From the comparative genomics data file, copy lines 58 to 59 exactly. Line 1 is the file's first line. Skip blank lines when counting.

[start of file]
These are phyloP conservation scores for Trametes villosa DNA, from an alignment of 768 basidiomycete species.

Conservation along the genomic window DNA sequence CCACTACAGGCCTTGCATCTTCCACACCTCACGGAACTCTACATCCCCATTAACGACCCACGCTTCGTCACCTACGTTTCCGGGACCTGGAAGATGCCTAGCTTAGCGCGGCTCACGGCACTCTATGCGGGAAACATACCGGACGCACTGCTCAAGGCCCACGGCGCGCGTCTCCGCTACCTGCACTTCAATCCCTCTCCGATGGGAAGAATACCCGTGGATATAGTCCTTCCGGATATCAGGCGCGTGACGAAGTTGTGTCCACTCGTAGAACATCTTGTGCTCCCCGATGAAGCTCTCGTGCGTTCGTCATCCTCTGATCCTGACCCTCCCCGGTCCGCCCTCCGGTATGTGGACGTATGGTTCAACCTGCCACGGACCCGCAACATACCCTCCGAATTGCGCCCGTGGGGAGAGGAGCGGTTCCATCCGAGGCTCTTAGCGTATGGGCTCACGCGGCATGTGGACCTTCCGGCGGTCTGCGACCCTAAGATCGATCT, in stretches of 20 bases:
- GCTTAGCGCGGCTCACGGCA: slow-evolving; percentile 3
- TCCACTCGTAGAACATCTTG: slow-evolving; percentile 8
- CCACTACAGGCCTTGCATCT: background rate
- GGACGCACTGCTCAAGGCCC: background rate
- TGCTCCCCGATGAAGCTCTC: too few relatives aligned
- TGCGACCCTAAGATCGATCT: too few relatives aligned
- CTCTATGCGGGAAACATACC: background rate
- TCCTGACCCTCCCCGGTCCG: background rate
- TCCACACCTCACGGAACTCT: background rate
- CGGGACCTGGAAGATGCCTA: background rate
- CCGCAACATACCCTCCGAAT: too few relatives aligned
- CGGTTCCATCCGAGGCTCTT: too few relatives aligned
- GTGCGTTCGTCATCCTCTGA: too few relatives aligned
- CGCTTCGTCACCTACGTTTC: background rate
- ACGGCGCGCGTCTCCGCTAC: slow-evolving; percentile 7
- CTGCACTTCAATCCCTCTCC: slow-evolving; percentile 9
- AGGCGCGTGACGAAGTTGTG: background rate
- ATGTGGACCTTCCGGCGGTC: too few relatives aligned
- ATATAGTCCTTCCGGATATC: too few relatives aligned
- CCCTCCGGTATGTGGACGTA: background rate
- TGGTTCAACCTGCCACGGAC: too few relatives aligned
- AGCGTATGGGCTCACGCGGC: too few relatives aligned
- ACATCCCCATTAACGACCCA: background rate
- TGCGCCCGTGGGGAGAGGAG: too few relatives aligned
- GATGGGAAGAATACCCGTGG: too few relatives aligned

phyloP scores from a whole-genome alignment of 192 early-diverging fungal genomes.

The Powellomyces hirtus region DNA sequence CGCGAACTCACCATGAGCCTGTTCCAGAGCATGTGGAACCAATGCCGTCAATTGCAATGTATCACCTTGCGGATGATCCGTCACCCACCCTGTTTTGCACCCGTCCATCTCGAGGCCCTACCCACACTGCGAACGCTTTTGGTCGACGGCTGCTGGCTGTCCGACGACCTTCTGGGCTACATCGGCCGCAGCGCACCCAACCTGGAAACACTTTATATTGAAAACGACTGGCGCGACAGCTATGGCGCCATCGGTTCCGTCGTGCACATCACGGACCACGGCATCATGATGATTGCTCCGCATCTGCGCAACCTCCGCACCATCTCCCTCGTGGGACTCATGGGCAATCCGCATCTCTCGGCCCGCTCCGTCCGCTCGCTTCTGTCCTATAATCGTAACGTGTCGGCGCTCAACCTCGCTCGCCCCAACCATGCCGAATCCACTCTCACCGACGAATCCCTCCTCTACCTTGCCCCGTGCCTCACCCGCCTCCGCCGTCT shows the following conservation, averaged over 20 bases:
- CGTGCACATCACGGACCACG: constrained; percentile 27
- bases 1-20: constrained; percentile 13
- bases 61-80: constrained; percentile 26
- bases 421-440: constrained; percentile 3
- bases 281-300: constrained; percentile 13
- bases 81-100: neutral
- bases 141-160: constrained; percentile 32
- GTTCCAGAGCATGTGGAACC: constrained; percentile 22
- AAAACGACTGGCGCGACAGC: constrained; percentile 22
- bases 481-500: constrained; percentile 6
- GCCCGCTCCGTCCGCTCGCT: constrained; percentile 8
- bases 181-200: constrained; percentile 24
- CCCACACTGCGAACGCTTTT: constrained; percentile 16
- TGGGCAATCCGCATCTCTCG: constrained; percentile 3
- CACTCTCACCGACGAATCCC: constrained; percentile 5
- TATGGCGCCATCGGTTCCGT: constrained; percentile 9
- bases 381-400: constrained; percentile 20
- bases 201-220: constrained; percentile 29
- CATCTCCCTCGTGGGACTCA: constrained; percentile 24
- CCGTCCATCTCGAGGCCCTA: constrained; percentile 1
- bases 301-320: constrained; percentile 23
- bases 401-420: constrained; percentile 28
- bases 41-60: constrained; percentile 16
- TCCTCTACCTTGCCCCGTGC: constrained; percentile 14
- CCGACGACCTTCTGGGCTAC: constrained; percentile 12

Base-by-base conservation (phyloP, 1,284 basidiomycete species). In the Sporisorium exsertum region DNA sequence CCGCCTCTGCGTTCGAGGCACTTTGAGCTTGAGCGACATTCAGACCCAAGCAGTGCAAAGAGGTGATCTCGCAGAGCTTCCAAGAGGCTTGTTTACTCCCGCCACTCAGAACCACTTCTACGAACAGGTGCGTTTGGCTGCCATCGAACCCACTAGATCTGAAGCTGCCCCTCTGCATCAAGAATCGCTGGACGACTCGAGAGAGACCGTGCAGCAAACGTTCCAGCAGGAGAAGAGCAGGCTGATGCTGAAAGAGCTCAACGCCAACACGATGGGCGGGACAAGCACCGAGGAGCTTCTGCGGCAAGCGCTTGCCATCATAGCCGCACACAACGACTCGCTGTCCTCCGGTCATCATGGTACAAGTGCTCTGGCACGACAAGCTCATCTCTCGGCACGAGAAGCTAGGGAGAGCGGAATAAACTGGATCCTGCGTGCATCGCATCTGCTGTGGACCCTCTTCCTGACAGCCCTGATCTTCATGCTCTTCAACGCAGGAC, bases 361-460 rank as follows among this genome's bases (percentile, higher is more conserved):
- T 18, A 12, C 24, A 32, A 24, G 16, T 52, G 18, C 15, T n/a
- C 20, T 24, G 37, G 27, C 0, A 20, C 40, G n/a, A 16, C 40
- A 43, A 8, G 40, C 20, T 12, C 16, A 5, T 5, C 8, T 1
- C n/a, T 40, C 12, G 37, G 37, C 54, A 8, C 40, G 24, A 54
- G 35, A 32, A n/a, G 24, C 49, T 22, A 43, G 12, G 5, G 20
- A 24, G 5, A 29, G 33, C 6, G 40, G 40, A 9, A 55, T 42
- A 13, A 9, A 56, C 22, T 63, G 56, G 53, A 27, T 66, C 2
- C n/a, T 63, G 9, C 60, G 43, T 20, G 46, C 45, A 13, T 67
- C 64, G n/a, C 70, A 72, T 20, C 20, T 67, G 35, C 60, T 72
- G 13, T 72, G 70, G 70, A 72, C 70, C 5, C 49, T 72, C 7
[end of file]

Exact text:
- A 43, A 8, G 40, C 20, T 12, C 16, A 5, T 5, C 8, T 1
- C n/a, T 40, C 12, G 37, G 37, C 54, A 8, C 40, G 24, A 54